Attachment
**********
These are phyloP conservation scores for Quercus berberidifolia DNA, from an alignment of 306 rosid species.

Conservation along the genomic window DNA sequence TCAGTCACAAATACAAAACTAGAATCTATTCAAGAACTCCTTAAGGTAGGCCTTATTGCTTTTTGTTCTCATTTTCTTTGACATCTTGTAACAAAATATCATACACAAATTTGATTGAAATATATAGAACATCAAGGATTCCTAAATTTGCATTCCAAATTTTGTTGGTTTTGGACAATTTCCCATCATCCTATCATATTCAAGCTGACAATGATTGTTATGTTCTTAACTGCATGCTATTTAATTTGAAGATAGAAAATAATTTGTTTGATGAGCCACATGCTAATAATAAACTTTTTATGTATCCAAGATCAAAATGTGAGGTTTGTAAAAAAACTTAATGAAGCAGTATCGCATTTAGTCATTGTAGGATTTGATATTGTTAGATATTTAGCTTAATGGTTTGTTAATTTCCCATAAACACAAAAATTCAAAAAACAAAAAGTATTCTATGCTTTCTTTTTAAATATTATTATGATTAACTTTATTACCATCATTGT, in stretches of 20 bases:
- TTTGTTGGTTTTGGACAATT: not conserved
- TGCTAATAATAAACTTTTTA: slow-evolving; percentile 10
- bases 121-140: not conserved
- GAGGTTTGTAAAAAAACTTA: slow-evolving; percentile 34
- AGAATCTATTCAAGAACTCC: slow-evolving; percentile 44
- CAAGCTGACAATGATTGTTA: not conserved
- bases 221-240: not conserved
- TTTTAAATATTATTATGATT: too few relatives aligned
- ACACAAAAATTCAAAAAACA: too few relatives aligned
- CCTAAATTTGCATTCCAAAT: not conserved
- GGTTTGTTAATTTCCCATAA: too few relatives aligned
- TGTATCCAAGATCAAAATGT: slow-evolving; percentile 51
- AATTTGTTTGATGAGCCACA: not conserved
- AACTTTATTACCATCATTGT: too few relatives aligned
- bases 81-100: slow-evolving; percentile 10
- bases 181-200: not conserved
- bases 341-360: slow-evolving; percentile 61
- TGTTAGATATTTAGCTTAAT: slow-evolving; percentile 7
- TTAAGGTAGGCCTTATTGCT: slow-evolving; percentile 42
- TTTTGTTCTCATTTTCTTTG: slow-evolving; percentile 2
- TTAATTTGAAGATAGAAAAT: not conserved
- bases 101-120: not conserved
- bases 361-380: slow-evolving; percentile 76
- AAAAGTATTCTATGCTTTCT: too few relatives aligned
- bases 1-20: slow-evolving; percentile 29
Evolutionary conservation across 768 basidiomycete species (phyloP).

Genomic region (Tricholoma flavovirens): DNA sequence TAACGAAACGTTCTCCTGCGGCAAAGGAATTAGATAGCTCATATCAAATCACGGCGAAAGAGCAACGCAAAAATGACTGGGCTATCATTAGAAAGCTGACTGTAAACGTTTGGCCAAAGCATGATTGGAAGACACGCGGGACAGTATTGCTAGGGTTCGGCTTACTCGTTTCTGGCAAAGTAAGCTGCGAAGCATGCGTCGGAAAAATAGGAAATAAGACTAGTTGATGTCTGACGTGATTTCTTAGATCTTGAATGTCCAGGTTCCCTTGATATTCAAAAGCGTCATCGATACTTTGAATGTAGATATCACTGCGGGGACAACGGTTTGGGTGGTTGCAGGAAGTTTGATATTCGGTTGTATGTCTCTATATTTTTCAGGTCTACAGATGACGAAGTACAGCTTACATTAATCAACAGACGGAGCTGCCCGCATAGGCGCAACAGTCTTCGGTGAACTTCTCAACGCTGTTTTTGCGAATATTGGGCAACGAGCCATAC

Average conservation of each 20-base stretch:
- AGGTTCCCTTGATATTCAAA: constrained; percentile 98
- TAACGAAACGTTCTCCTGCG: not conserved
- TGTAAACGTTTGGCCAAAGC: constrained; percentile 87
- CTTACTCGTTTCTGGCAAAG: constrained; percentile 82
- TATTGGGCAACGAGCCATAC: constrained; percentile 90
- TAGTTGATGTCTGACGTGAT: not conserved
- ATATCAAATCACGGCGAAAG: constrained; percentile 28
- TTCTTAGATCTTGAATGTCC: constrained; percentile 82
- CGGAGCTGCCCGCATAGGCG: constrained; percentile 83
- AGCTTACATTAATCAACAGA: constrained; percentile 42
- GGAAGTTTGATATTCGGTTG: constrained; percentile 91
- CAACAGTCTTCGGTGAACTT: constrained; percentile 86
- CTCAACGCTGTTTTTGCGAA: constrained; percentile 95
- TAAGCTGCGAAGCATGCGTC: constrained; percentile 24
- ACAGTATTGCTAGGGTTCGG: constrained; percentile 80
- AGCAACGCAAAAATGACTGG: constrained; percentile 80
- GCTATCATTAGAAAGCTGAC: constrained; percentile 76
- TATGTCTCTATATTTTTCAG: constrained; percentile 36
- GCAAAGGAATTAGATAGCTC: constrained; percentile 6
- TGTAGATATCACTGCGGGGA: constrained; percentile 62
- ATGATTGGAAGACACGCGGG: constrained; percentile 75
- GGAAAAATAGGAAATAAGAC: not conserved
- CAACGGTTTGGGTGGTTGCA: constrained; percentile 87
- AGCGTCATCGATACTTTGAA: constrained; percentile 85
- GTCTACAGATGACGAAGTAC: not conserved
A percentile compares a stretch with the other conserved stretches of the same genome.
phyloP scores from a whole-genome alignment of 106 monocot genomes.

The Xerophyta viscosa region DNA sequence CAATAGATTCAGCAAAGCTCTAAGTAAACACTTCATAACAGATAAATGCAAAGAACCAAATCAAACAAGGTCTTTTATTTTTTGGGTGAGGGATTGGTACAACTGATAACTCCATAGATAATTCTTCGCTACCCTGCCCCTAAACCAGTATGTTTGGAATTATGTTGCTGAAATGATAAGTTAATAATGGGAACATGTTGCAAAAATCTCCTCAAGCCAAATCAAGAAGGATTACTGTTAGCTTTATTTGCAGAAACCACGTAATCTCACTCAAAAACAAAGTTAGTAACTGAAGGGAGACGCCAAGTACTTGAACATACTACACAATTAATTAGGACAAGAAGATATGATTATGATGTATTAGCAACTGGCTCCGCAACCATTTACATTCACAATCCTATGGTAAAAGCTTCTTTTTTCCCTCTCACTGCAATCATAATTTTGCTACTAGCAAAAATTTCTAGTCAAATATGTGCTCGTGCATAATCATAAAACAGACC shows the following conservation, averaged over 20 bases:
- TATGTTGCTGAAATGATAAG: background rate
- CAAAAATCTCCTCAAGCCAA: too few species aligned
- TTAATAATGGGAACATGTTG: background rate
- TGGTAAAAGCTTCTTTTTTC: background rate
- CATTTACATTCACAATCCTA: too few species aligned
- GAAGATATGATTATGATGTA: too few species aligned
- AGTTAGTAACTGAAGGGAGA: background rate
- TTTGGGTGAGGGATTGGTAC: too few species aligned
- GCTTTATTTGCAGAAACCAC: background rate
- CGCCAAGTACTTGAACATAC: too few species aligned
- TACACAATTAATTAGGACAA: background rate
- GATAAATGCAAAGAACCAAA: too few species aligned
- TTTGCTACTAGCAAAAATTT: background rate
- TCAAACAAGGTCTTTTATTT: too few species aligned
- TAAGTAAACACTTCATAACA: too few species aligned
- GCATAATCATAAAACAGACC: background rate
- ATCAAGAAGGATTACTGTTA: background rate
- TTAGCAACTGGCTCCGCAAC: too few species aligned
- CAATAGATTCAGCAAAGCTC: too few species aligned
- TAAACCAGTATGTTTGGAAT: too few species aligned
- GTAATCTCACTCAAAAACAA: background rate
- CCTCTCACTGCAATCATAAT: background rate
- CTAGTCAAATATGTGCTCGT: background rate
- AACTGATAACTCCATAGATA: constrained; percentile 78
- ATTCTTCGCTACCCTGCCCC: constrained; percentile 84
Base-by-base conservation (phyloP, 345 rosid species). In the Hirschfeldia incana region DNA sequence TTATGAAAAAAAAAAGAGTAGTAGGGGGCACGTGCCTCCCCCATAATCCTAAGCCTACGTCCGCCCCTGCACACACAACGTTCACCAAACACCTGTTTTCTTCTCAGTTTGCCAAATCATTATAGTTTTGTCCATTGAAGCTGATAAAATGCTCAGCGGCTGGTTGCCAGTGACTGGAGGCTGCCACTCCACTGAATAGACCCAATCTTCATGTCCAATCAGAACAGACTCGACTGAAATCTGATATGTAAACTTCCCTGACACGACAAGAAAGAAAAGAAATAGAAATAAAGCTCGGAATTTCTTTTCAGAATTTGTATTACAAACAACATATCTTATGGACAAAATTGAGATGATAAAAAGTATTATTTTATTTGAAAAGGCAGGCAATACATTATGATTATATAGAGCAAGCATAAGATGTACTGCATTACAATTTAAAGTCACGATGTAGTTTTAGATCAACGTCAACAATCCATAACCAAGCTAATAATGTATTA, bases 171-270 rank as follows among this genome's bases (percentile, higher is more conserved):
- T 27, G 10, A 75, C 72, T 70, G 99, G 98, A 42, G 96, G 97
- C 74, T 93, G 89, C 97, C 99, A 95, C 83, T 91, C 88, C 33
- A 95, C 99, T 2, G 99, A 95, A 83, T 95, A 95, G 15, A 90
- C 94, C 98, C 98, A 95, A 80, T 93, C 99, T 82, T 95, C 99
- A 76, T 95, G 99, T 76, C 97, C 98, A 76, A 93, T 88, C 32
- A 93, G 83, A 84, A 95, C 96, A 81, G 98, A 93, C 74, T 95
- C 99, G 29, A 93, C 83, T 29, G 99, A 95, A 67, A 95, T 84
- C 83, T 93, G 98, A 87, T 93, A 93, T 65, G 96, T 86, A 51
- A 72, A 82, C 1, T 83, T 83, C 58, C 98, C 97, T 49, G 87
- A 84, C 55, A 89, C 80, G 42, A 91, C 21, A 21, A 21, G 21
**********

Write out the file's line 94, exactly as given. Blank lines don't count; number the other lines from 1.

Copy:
- A 84, C 55, A 89, C 80, G 42, A 91, C 21, A 21, A 21, G 21